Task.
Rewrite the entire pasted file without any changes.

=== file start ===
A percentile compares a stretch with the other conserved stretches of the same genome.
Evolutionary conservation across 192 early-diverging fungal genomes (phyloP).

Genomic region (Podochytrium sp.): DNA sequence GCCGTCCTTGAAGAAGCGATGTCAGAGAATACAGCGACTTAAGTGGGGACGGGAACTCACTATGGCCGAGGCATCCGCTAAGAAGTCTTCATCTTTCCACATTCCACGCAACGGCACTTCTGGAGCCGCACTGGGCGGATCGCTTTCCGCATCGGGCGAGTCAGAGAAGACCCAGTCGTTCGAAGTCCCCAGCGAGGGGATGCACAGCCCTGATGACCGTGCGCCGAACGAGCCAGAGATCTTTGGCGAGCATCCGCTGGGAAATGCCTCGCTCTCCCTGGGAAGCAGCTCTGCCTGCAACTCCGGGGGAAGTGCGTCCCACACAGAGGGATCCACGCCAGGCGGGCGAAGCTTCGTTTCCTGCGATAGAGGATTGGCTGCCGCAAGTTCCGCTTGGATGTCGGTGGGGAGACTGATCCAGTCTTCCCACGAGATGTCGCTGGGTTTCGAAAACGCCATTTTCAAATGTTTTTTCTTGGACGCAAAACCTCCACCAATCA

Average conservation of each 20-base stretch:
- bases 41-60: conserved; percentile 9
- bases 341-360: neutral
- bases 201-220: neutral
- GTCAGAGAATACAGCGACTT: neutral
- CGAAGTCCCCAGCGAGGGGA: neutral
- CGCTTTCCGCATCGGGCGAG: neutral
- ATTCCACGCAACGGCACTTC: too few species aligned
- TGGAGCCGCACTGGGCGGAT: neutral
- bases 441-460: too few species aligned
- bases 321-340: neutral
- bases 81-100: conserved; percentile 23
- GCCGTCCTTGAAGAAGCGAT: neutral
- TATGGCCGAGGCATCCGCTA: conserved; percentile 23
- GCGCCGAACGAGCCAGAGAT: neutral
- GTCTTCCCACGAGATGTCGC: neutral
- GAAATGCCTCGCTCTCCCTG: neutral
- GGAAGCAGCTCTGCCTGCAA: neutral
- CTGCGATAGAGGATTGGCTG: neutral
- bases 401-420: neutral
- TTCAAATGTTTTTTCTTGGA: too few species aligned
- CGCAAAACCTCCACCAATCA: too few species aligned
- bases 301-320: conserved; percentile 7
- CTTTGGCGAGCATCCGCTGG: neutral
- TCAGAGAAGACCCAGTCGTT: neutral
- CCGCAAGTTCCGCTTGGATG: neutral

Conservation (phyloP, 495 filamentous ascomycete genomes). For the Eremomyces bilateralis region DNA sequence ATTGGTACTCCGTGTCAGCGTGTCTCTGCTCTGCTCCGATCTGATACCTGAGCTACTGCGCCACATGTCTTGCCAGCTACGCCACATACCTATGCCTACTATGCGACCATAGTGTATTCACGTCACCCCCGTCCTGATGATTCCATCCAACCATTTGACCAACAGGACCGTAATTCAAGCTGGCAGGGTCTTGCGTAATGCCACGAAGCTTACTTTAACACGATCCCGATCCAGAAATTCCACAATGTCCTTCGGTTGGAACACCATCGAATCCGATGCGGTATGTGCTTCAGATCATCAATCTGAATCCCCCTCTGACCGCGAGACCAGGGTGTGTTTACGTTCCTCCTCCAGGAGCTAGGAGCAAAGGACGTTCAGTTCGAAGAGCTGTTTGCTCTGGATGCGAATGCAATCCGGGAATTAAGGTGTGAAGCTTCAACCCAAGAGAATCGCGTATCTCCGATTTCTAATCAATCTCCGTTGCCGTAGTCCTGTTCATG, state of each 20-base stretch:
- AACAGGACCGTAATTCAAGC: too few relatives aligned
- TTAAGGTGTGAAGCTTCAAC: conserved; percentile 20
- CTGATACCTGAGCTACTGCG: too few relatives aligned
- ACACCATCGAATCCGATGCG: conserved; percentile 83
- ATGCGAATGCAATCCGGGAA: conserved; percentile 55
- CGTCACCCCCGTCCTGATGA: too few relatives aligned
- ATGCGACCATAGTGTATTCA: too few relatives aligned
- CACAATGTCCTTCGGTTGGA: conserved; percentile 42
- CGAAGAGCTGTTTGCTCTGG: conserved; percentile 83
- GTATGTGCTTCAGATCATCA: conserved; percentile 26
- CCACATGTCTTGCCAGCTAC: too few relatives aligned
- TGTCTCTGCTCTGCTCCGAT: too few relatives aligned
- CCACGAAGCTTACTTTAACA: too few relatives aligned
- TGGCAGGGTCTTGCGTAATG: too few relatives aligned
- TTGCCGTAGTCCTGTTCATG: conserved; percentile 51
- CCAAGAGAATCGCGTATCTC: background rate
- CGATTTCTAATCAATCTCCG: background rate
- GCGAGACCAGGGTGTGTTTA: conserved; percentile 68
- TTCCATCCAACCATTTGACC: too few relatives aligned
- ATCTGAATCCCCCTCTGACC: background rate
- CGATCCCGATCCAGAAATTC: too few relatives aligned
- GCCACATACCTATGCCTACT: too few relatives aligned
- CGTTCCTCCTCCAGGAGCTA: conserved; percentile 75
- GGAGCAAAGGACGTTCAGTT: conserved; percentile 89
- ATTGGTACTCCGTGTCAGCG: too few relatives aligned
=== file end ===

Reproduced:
A percentile compares a stretch with the other conserved stretches of the same genome.
Evolutionary conservation across 192 early-diverging fungal genomes (phyloP).

Genomic region (Podochytrium sp.): DNA sequence GCCGTCCTTGAAGAAGCGATGTCAGAGAATACAGCGACTTAAGTGGGGACGGGAACTCACTATGGCCGAGGCATCCGCTAAGAAGTCTTCATCTTTCCACATTCCACGCAACGGCACTTCTGGAGCCGCACTGGGCGGATCGCTTTCCGCATCGGGCGAGTCAGAGAAGACCCAGTCGTTCGAAGTCCCCAGCGAGGGGATGCACAGCCCTGATGACCGTGCGCCGAACGAGCCAGAGATCTTTGGCGAGCATCCGCTGGGAAATGCCTCGCTCTCCCTGGGAAGCAGCTCTGCCTGCAACTCCGGGGGAAGTGCGTCCCACACAGAGGGATCCACGCCAGGCGGGCGAAGCTTCGTTTCCTGCGATAGAGGATTGGCTGCCGCAAGTTCCGCTTGGATGTCGGTGGGGAGACTGATCCAGTCTTCCCACGAGATGTCGCTGGGTTTCGAAAACGCCATTTTCAAATGTTTTTTCTTGGACGCAAAACCTCCACCAATCA

Average conservation of each 20-base stretch:
- bases 41-60: conserved; percentile 9
- bases 341-360: neutral
- bases 201-220: neutral
- GTCAGAGAATACAGCGACTT: neutral
- CGAAGTCCCCAGCGAGGGGA: neutral
- CGCTTTCCGCATCGGGCGAG: neutral
- ATTCCACGCAACGGCACTTC: too few species aligned
- TGGAGCCGCACTGGGCGGAT: neutral
- bases 441-460: too few species aligned
- bases 321-340: neutral
- bases 81-100: conserved; percentile 23
- GCCGTCCTTGAAGAAGCGAT: neutral
- TATGGCCGAGGCATCCGCTA: conserved; percentile 23
- GCGCCGAACGAGCCAGAGAT: neutral
- GTCTTCCCACGAGATGTCGC: neutral
- GAAATGCCTCGCTCTCCCTG: neutral
- GGAAGCAGCTCTGCCTGCAA: neutral
- CTGCGATAGAGGATTGGCTG: neutral
- bases 401-420: neutral
- TTCAAATGTTTTTTCTTGGA: too few species aligned
- CGCAAAACCTCCACCAATCA: too few species aligned
- bases 301-320: conserved; percentile 7
- CTTTGGCGAGCATCCGCTGG: neutral
- TCAGAGAAGACCCAGTCGTT: neutral
- CCGCAAGTTCCGCTTGGATG: neutral

Conservation (phyloP, 495 filamentous ascomycete genomes). For the Eremomyces bilateralis region DNA sequence ATTGGTACTCCGTGTCAGCGTGTCTCTGCTCTGCTCCGATCTGATACCTGAGCTACTGCGCCACATGTCTTGCCAGCTACGCCACATACCTATGCCTACTATGCGACCATAGTGTATTCACGTCACCCCCGTCCTGATGATTCCATCCAACCATTTGACCAACAGGACCGTAATTCAAGCTGGCAGGGTCTTGCGTAATGCCACGAAGCTTACTTTAACACGATCCCGATCCAGAAATTCCACAATGTCCTTCGGTTGGAACACCATCGAATCCGATGCGGTATGTGCTTCAGATCATCAATCTGAATCCCCCTCTGACCGCGAGACCAGGGTGTGTTTACGTTCCTCCTCCAGGAGCTAGGAGCAAAGGACGTTCAGTTCGAAGAGCTGTTTGCTCTGGATGCGAATGCAATCCGGGAATTAAGGTGTGAAGCTTCAACCCAAGAGAATCGCGTATCTCCGATTTCTAATCAATCTCCGTTGCCGTAGTCCTGTTCATG, state of each 20-base stretch:
- AACAGGACCGTAATTCAAGC: too few relatives aligned
- TTAAGGTGTGAAGCTTCAAC: conserved; percentile 20
- CTGATACCTGAGCTACTGCG: too few relatives aligned
- ACACCATCGAATCCGATGCG: conserved; percentile 83
- ATGCGAATGCAATCCGGGAA: conserved; percentile 55
- CGTCACCCCCGTCCTGATGA: too few relatives aligned
- ATGCGACCATAGTGTATTCA: too few relatives aligned
- CACAATGTCCTTCGGTTGGA: conserved; percentile 42
- CGAAGAGCTGTTTGCTCTGG: conserved; percentile 83
- GTATGTGCTTCAGATCATCA: conserved; percentile 26
- CCACATGTCTTGCCAGCTAC: too few relatives aligned
- TGTCTCTGCTCTGCTCCGAT: too few relatives aligned
- CCACGAAGCTTACTTTAACA: too few relatives aligned
- TGGCAGGGTCTTGCGTAATG: too few relatives aligned
- TTGCCGTAGTCCTGTTCATG: conserved; percentile 51
- CCAAGAGAATCGCGTATCTC: background rate
- CGATTTCTAATCAATCTCCG: background rate
- GCGAGACCAGGGTGTGTTTA: conserved; percentile 68
- TTCCATCCAACCATTTGACC: too few relatives aligned
- ATCTGAATCCCCCTCTGACC: background rate
- CGATCCCGATCCAGAAATTC: too few relatives aligned
- GCCACATACCTATGCCTACT: too few relatives aligned
- CGTTCCTCCTCCAGGAGCTA: conserved; percentile 75
- GGAGCAAAGGACGTTCAGTT: conserved; percentile 89
- ATTGGTACTCCGTGTCAGCG: too few relatives aligned